The funeral took place on Sunday the 27th. The pastor Rev. G. Ivany spoke very touchingly on the sad event. "He shall be missed." A crowded church testified the respects and sympathies of his many friends.

Left to mourn are a mother, three brothers and sister to whom we extend our heart-felt sympathy.

Inserted by his aunt.
- Mrs. Joseph Mason.

(The Fisherman's Advocate, May 23, 1930, page 8)


Mrs. Sarah Russell
(Port Union)

The death occurred with startling suddenness on Thursday night last, at 10 o'clock, of Mrs. Sarah Russell of this place.

Mrs. Russell was a familiar figure in Port Union and Catalina and a lady held in much respect by old and young alike. She was 64 years of age and for some years had a slight touch of heart trouble. On Thursday she was out around as usual and was active around her home. She retired about 9.30 and at ten o'clock was discovered strangling, as the result of a sudden attack of her old trouble. Before the doctor could reach her she had passed out.

Mrs. Sarah Russell was the widow of the late Robert Russell. Her husband died at the General Hospital in St. John's, in November 1923. She is survived by five sons, Eliol at Elizabeth N.J., U.S.A., Thomas at New York, Robert, Alex and Victor, residing at Port Union. Two daughters also survive, Mrs. Thomas Lodge and Mrs. Kenneth Goodyear residing at Port Union. Mr. William White of East Point, Catalina is a brother of the deceased lady.

Interment took place at the C. of E. cemetery Catalina on Saturday, Rev. R. F. Mercer officiating. Mrs. Russell was a member of the L.O.B.A., and the members of that body paraded to her funeral. Her coffin was covered with wreaths and other floral tributes from her many friends, testifying to the high esteem in which she was held by the people of Port Union and Catalina.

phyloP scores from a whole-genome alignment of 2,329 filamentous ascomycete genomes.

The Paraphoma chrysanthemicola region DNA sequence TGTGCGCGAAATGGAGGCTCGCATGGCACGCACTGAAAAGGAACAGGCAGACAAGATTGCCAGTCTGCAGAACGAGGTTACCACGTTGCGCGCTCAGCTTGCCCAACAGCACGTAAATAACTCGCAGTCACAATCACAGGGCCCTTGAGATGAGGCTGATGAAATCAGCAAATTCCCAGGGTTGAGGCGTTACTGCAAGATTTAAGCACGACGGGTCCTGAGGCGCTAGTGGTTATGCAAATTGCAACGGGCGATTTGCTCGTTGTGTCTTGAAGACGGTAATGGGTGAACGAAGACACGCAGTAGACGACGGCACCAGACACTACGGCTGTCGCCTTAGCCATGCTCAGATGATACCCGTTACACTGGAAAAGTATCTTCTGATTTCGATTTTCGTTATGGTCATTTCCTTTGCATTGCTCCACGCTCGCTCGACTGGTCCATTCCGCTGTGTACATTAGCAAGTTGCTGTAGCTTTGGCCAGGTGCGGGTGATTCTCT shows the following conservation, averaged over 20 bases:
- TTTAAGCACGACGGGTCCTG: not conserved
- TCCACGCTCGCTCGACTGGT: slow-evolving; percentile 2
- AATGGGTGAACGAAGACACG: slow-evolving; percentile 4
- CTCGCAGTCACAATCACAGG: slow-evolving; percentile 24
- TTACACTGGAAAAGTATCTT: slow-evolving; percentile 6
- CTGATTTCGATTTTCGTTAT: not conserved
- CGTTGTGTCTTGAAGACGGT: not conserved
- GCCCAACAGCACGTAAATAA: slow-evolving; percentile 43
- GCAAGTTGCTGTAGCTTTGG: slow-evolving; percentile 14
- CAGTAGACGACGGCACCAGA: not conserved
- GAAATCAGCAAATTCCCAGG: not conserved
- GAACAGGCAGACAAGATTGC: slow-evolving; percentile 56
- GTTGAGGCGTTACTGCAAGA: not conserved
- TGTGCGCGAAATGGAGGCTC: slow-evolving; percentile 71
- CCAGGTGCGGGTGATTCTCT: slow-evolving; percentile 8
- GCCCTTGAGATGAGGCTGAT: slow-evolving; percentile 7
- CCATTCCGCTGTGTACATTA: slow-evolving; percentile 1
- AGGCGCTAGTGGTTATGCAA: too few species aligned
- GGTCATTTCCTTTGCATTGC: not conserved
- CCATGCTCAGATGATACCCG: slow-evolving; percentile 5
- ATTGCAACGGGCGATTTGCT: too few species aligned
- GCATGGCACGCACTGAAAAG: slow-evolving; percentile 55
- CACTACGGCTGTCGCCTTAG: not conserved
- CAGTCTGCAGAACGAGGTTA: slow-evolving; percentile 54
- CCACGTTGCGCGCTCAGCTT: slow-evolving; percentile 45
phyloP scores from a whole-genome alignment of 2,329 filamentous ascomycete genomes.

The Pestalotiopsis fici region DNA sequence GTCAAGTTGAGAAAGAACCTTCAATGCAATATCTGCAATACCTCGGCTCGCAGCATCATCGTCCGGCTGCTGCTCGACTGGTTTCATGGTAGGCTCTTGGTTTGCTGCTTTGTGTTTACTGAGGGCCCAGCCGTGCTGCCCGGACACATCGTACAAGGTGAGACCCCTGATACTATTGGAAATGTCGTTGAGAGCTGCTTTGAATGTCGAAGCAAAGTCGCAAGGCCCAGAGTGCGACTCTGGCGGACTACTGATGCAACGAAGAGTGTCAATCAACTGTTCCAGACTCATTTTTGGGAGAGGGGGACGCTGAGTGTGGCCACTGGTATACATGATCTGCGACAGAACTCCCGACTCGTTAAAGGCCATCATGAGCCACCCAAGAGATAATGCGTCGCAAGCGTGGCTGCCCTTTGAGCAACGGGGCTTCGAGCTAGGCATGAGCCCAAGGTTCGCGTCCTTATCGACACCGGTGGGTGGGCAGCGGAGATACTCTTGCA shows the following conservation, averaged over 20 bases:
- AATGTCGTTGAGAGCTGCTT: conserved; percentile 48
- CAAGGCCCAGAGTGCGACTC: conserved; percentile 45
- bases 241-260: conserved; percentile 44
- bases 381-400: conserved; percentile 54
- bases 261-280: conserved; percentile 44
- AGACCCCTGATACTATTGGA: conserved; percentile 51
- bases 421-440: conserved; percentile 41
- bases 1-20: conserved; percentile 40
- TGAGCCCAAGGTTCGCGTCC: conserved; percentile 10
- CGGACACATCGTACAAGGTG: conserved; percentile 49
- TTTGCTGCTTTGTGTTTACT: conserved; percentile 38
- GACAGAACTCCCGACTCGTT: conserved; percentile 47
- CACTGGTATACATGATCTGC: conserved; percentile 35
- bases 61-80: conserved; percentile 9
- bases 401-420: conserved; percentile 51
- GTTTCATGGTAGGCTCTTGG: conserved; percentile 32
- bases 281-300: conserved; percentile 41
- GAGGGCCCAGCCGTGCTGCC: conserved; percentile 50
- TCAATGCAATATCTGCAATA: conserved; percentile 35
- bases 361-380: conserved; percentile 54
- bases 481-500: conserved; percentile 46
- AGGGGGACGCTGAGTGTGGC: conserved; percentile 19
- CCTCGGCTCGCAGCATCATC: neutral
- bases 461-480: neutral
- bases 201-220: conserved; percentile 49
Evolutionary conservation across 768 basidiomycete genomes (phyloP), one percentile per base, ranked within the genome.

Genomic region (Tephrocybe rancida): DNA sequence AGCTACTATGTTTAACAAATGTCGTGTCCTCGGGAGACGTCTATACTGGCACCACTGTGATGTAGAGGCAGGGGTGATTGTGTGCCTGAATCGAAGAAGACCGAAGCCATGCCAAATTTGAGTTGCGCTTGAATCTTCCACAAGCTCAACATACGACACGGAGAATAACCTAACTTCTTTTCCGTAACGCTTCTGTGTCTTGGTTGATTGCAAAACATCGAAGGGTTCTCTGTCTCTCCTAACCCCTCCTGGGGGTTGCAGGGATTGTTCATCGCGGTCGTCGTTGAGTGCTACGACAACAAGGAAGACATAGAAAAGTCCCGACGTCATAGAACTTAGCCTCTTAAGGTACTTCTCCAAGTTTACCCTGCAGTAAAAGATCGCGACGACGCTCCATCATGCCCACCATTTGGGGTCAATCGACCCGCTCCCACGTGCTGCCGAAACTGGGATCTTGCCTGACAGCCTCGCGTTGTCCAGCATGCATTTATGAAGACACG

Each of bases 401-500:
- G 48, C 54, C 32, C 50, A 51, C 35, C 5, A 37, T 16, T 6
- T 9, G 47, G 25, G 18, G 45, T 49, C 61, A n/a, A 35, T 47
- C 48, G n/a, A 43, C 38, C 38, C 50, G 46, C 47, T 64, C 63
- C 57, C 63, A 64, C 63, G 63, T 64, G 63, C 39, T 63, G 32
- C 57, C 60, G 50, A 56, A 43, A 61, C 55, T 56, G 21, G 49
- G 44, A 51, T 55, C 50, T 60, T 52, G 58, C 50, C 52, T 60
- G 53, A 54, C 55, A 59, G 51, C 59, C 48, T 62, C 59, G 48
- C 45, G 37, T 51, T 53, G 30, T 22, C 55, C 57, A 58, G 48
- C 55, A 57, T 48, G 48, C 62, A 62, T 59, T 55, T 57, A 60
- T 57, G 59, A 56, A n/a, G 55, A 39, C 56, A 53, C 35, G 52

To the sorrowing sons, daughters and other relatives the Advocate extends its deepest sympathy.

(The Fisherman's Advocate, June 06, 1930, page 8)

(Port Rexton, T.B.)

(Editor Fisherman's Advocate)

Dear Sir - Please grant me space in your highly esteemed paper to record the death of Mr. Alexander Butler of Port Rexton who passed peacefully away on May 19th. The deceased had been in ill health for the past few years. Through all his pains and sufferings he was never heard to murmur or complain. He came to the ripe old age of 79 years. His passing away was like a little child going into sweet slumber, he was waiting for the Lord to take him to himself. He is gone from us but not forgotten; we feel sure that he is gone to that blessed home where no sorrow or pain is felt and where all tears are wiped away. Mr. Butler was liked by all who knew him and no more will we see his smiling face in this world.

Left to mourn are two daughters and four sons. Mrs. Colin Freeman, Mrs. Francis Ryan and Israel and Mark at Champneys, Archaly and Frederick in the United States, and nine grandchildren, also other relatives and friends. Our deepest sympathy is with the sorrowing family.

Thanking you for space,
Yours truly,
May 20, 1930.

(The Fisherman's Advocate, August 7, 1931, page 5)


Dugald Duffitt
(Port Union)

The death occured, somewhat suddenly, on Wednesday morning at 6 o'clock of Mr. Duglad Duffitt, a respected redisent of this place. Mr. Duffitt had not been in good health the past couple of years and was able to do very little work. He was able to move out and around however, and on Monday and Tuesday appeared no worse, but late Tuesday evening he suffered a relapse, from which he did not rally. Death was due to heart trouble.

The late Mr. Duffitt was a native of Catalina and was employed continually at POrt Union during the construction period here. He afterwards settled here and was a steady employee of the Trading Company as long as he was able to work.

The funeral took place yesterday afternoon to the C. of E. cemetery, Catalina, Rev. R. F. Mercer officiating. The coffin was covered with floral tributes and the last reamins were followed to their resting place gby many of the relatives and friends of the deceased from Catalina as well as by several citizens of Port Union.

The late Mr. Duffitt is survived by his wife, four sons Benjamin, Albert, Dugald, Steven and by five daughters Betty, Johanna, Elsie, Mrs. Jesse Norman and Mrs. Samuel Russell.

(The Fisherman's Advocate, September 25, 1931, page 8)


(Editor Fisherman's Advocate)